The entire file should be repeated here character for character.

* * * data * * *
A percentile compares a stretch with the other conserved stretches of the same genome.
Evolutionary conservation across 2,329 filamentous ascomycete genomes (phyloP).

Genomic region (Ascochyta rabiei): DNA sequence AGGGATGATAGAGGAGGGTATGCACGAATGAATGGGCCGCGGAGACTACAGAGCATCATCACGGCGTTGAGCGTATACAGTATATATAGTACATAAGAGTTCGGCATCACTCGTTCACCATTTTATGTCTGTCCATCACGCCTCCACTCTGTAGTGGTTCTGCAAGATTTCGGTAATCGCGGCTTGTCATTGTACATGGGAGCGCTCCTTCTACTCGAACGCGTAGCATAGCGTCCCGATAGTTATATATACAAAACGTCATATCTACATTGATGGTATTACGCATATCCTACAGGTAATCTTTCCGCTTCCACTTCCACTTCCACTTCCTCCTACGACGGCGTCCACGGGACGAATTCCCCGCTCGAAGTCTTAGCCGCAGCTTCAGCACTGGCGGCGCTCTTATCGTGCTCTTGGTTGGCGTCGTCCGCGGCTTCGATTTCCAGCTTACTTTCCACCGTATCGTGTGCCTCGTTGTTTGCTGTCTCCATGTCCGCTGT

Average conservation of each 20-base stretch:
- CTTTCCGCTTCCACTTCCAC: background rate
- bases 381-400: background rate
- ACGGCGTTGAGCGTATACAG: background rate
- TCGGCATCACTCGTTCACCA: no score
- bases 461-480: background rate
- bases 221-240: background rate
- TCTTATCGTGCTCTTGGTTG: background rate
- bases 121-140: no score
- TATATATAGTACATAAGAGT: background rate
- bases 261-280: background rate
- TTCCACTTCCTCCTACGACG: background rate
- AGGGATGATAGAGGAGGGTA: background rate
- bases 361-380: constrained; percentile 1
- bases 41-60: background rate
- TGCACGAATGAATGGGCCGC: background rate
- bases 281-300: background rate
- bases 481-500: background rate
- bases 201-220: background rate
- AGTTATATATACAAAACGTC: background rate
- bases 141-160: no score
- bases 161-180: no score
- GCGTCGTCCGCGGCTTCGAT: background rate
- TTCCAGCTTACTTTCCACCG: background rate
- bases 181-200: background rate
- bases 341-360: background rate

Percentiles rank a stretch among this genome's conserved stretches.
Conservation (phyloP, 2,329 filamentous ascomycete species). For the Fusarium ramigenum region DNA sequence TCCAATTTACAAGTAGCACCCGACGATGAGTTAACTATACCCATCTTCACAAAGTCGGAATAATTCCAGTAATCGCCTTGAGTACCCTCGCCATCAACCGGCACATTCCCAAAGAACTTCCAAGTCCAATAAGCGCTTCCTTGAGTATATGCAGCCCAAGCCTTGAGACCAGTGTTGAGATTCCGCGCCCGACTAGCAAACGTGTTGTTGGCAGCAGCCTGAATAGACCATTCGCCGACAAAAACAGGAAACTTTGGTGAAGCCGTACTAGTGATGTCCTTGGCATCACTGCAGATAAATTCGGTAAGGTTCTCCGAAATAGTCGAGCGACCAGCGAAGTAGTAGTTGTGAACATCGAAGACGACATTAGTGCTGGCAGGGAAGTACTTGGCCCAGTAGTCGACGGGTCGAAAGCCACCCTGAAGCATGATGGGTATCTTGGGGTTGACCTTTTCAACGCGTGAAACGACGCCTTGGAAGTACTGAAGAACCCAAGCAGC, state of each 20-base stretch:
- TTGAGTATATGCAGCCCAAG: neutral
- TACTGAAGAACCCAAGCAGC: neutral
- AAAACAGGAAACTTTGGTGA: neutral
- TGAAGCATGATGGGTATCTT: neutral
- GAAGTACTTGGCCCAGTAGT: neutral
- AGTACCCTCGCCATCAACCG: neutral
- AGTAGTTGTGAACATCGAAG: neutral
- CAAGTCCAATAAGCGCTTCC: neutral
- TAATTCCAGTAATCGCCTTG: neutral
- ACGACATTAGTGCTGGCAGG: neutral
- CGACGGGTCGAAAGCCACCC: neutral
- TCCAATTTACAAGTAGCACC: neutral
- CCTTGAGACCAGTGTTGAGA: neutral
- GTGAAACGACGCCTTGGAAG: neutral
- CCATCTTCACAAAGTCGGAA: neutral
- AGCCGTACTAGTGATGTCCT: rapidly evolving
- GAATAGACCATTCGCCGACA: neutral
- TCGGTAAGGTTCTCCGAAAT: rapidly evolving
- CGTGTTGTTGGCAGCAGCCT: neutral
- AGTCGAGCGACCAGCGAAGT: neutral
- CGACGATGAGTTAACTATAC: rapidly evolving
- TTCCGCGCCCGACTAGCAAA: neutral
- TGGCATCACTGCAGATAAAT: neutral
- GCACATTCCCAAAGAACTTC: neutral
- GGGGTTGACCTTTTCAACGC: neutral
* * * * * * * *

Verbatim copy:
A percentile compares a stretch with the other conserved stretches of the same genome.
Evolutionary conservation across 2,329 filamentous ascomycete genomes (phyloP).

Genomic region (Ascochyta rabiei): DNA sequence AGGGATGATAGAGGAGGGTATGCACGAATGAATGGGCCGCGGAGACTACAGAGCATCATCACGGCGTTGAGCGTATACAGTATATATAGTACATAAGAGTTCGGCATCACTCGTTCACCATTTTATGTCTGTCCATCACGCCTCCACTCTGTAGTGGTTCTGCAAGATTTCGGTAATCGCGGCTTGTCATTGTACATGGGAGCGCTCCTTCTACTCGAACGCGTAGCATAGCGTCCCGATAGTTATATATACAAAACGTCATATCTACATTGATGGTATTACGCATATCCTACAGGTAATCTTTCCGCTTCCACTTCCACTTCCACTTCCTCCTACGACGGCGTCCACGGGACGAATTCCCCGCTCGAAGTCTTAGCCGCAGCTTCAGCACTGGCGGCGCTCTTATCGTGCTCTTGGTTGGCGTCGTCCGCGGCTTCGATTTCCAGCTTACTTTCCACCGTATCGTGTGCCTCGTTGTTTGCTGTCTCCATGTCCGCTGT

Average conservation of each 20-base stretch:
- CTTTCCGCTTCCACTTCCAC: background rate
- bases 381-400: background rate
- ACGGCGTTGAGCGTATACAG: background rate
- TCGGCATCACTCGTTCACCA: no score
- bases 461-480: background rate
- bases 221-240: background rate
- TCTTATCGTGCTCTTGGTTG: background rate
- bases 121-140: no score
- TATATATAGTACATAAGAGT: background rate
- bases 261-280: background rate
- TTCCACTTCCTCCTACGACG: background rate
- AGGGATGATAGAGGAGGGTA: background rate
- bases 361-380: constrained; percentile 1
- bases 41-60: background rate
- TGCACGAATGAATGGGCCGC: background rate
- bases 281-300: background rate
- bases 481-500: background rate
- bases 201-220: background rate
- AGTTATATATACAAAACGTC: background rate
- bases 141-160: no score
- bases 161-180: no score
- GCGTCGTCCGCGGCTTCGAT: background rate
- TTCCAGCTTACTTTCCACCG: background rate
- bases 181-200: background rate
- bases 341-360: background rate

Percentiles rank a stretch among this genome's conserved stretches.
Conservation (phyloP, 2,329 filamentous ascomycete species). For the Fusarium ramigenum region DNA sequence TCCAATTTACAAGTAGCACCCGACGATGAGTTAACTATACCCATCTTCACAAAGTCGGAATAATTCCAGTAATCGCCTTGAGTACCCTCGCCATCAACCGGCACATTCCCAAAGAACTTCCAAGTCCAATAAGCGCTTCCTTGAGTATATGCAGCCCAAGCCTTGAGACCAGTGTTGAGATTCCGCGCCCGACTAGCAAACGTGTTGTTGGCAGCAGCCTGAATAGACCATTCGCCGACAAAAACAGGAAACTTTGGTGAAGCCGTACTAGTGATGTCCTTGGCATCACTGCAGATAAATTCGGTAAGGTTCTCCGAAATAGTCGAGCGACCAGCGAAGTAGTAGTTGTGAACATCGAAGACGACATTAGTGCTGGCAGGGAAGTACTTGGCCCAGTAGTCGACGGGTCGAAAGCCACCCTGAAGCATGATGGGTATCTTGGGGTTGACCTTTTCAACGCGTGAAACGACGCCTTGGAAGTACTGAAGAACCCAAGCAGC, state of each 20-base stretch:
- TTGAGTATATGCAGCCCAAG: neutral
- TACTGAAGAACCCAAGCAGC: neutral
- AAAACAGGAAACTTTGGTGA: neutral
- TGAAGCATGATGGGTATCTT: neutral
- GAAGTACTTGGCCCAGTAGT: neutral
- AGTACCCTCGCCATCAACCG: neutral
- AGTAGTTGTGAACATCGAAG: neutral
- CAAGTCCAATAAGCGCTTCC: neutral
- TAATTCCAGTAATCGCCTTG: neutral
- ACGACATTAGTGCTGGCAGG: neutral
- CGACGGGTCGAAAGCCACCC: neutral
- TCCAATTTACAAGTAGCACC: neutral
- CCTTGAGACCAGTGTTGAGA: neutral
- GTGAAACGACGCCTTGGAAG: neutral
- CCATCTTCACAAAGTCGGAA: neutral
- AGCCGTACTAGTGATGTCCT: rapidly evolving
- GAATAGACCATTCGCCGACA: neutral
- TCGGTAAGGTTCTCCGAAAT: rapidly evolving
- CGTGTTGTTGGCAGCAGCCT: neutral
- AGTCGAGCGACCAGCGAAGT: neutral
- CGACGATGAGTTAACTATAC: rapidly evolving
- TTCCGCGCCCGACTAGCAAA: neutral
- TGGCATCACTGCAGATAAAT: neutral
- GCACATTCCCAAAGAACTTC: neutral
- GGGGTTGACCTTTTCAACGC: neutral